My Dad and my 5 brothers and sisters were really in shock.  This was it!  My mother had come home to die.  A nurse would be sent every other day from hospice.  We could also contact the social worker, the pastor, or the nurse on duty at any time.  However, we were not trained caregivers.  My mother needed 24-hour support, so we really needed to hire private nursing aides to assist us. Thankfully, hospice was able to provide us a list of resources.  Cost was not a factor. We wanted the best for my mom.  We hired two awesome caregivers—sisters actually–who rotated their time over the next nine days. 

The first four days were really tough.  Mom was conscious, but she was fading fast because she was no longer getting fluids or blood from the hospital. My brothers helped Mom for the first two days until we hired the private care, and it was exhausting and stressful for the family. Never in a million years did they think they would have to help our mother with everything, including using the bathroom. It was extremely difficult.  

Four days into hospice, my mother was no longer waking up or eating. She drifted into a peaceful sleep.  Every single day was so emotional for our family.   Waiting for a loved one to die is really torture. At one point, I heard my mom cry out, “let me go.”  I swear Jesus was calling her then.  For the next four days, we all took shifts at the hospital. We nurtured her, talked to her and kissed her.  I even played Bing Crosby Christmas songs and my Dad danced her little toes as the music played. What a beautiful site. 

I never knew when I would get the dreaded phone call, but then it happened.  It was about 1:00 am on Saturday, September 30, 2017.  My sister Becky called to tell me that Mom had passed.  I called my brothers and my other sister, Julie.  We also called the Chaplain on duty; we needed guidance on how to tell my Dad.  He had been married to his beautiful wife for 62 years.  And to make things even more difficult, my Dad was also showing signs of Alzheimer’s.  Telling my father that Mom had died was one of the most difficult things we’ve ever had to do.  He broke down in tears as we hugged him and kissed him then came downstairs to kiss Mom goodbye.  The next hardest thing was when the coroner came to take Mom to the funeral home.

Mom and Dad had planned very well.  They had all of their legal documents in place, and we knew their wishes.  One of the best things my parents did was buy Long Term Care Insurance.  Medicare does not cover the private duty certified nursing assistants and it does not pay for long term care. If your loved one has to go into a care facility, you will have to pay out of pocket until financial assets are spent down in order to qualify for Medicaid, and then you will not have much choice as to the caliber of care. I cannot stress enough how important it is to plan for that.  And you cannot qualify for Long Term Care insurance if you cannot perform daily living activities or if you have cognitive impairment.  The time to get it is in your 40s or 50s; when you are healthy.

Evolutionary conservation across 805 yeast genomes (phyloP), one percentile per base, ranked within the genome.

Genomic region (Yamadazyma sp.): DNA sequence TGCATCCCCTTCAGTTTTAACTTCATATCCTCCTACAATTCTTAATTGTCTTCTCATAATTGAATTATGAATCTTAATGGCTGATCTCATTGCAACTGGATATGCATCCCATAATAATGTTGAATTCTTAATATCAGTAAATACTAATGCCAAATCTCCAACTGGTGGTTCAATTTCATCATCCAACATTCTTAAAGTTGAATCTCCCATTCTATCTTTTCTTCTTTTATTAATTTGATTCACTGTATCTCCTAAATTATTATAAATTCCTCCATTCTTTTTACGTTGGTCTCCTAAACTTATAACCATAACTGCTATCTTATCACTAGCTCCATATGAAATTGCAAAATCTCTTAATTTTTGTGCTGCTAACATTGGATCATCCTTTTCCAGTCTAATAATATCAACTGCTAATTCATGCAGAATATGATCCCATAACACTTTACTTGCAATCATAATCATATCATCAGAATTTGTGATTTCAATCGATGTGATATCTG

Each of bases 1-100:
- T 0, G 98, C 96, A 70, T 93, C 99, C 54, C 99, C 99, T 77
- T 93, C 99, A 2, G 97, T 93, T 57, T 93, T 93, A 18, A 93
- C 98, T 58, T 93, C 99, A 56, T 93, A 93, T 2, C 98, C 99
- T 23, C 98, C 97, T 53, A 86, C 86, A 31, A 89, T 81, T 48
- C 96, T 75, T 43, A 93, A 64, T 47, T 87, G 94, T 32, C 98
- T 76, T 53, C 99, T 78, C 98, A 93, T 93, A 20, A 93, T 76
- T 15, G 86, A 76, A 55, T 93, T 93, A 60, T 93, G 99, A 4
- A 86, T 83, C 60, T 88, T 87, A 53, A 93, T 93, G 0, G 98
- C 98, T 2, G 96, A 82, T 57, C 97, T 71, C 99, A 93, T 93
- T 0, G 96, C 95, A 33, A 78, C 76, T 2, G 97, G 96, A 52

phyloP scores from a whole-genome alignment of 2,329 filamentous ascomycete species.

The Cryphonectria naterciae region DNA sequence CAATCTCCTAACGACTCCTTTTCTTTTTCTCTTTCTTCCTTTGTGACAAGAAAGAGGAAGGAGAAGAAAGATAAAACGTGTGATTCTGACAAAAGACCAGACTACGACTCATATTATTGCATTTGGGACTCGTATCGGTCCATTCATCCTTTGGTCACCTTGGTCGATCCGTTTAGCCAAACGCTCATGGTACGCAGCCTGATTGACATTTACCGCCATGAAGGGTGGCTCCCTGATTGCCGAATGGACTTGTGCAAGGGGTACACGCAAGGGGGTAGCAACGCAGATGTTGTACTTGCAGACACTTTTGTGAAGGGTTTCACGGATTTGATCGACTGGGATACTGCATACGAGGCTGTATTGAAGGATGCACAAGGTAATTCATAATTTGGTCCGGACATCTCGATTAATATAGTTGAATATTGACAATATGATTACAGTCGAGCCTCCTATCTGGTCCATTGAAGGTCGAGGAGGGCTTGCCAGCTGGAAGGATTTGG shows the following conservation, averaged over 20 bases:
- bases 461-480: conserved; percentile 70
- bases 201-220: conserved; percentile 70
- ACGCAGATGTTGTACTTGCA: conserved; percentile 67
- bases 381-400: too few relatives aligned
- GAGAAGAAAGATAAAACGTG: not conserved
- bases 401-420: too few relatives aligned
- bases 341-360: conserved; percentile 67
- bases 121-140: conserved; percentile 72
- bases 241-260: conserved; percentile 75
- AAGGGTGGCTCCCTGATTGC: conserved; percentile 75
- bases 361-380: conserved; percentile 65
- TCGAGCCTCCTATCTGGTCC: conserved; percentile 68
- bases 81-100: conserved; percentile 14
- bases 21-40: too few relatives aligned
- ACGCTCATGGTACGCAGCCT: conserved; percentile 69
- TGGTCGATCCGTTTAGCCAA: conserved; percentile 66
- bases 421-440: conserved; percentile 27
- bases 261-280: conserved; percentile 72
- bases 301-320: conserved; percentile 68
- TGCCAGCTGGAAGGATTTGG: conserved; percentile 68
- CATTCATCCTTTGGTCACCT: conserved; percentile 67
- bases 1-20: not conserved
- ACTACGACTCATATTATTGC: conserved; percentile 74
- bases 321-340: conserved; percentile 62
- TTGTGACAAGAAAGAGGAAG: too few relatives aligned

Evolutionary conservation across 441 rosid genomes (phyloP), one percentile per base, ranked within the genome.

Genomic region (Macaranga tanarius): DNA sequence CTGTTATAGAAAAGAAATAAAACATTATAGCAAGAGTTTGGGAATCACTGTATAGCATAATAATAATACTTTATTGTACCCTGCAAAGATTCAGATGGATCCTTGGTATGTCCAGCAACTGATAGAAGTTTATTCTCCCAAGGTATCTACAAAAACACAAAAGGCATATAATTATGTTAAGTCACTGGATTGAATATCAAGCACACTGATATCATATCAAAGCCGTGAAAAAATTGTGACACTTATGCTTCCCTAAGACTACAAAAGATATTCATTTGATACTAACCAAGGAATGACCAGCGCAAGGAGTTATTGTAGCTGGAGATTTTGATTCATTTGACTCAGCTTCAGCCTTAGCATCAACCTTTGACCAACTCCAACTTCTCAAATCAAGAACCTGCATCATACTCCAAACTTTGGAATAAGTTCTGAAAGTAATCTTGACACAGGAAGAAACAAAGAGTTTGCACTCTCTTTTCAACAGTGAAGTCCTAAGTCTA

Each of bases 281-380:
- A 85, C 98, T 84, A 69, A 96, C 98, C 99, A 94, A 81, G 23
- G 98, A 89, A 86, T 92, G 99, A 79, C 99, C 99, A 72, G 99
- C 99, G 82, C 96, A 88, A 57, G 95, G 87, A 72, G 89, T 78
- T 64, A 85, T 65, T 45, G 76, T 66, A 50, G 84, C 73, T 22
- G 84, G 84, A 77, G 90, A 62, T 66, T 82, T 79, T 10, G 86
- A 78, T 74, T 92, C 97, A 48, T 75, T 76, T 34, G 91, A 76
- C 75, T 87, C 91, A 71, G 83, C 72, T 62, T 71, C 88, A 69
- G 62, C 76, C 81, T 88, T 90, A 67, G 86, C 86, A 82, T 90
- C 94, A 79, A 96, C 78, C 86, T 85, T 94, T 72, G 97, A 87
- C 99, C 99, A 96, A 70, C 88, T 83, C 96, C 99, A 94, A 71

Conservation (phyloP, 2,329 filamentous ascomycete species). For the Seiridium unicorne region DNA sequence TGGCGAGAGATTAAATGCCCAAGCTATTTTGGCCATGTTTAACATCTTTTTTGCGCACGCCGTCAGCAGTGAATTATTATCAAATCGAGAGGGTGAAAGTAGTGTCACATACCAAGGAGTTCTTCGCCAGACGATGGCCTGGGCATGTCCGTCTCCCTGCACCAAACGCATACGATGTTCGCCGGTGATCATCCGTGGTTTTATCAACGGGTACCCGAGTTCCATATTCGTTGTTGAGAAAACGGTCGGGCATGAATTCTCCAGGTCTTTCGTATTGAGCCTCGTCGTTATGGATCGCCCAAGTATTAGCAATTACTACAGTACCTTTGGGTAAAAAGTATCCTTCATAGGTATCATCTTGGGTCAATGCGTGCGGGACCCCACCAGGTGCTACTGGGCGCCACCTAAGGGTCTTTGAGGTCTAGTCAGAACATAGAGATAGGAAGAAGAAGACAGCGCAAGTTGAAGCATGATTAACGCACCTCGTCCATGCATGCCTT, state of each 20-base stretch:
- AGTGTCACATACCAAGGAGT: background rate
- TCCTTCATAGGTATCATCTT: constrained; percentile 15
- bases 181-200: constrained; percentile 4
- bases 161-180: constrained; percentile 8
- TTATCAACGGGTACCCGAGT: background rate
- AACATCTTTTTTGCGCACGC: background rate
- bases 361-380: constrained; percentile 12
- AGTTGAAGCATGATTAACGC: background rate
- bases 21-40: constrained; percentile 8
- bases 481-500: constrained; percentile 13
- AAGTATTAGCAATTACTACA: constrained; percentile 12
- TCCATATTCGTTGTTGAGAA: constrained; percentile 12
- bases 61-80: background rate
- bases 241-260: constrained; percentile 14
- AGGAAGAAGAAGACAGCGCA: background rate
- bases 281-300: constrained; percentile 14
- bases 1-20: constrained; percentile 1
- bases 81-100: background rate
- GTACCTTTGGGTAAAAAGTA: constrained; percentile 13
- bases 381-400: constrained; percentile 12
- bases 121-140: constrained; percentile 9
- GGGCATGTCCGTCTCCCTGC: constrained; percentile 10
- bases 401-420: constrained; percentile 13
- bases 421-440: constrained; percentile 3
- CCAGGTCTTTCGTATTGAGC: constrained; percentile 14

There are so many more options in long term care solutions than ever; for example, hybrid policies that pay a death benefit, if you do not end up needing the coverage. I am a financial planning professional and have seen how devastating it can be to families who do not have adequate coverage; dealing not only with the stress and grief of illness, but the financial trauma as well. 

Our experience was so difficult and we miss my mother so much, but are grateful that paying for her care was one thing we did not have to worry about. Contact me if I can be of any help as you plan for your future.

Tracy Rutledge
By

I have lived in Richmond, VA all my life, and I love it. I am the 5th of 6 kids. It was not easy, but I grew up with loving and caring, nurturing parents. We were taught to behave, to work hard, and appreciate what we had. I attended J. R. Tucker High School, where I graduated with honors, then attended VCU and graduated with a Business Administration degree. I then went back to VCU to get my teaching degree, but after student teaching, I decided it was not for me. Selling and helping people was in my blood. I have been in sales for 26 years: first with Circuit City then Cobb Office Products. I also worked with banking, fundraising, and educational companies. After being laid off three times, I decided to work for myself. I obtained my real estate license in 2006, and I worked for Vector Security at the same time. My real calling was when I obtained my life, health, and annuity license in 2015. I have not looked back. I am driven and passionate to help people more than ever.

One thought on “Saying Goodbye to Mom: Our Journey and the Lessons We Learned”

  1. Tracy, thank you so much for sharing your story with us. I understand completely your situation. In my business, I strive to help families understand the importance of getting those important documents together while they are in a healthy mindset. Your story surely can help encourage others how important and less stressful you will be when you are prepared for the unforeseeable. Thank you again. I am so sorry for your loss. May God grant you the strength you need to keep on going.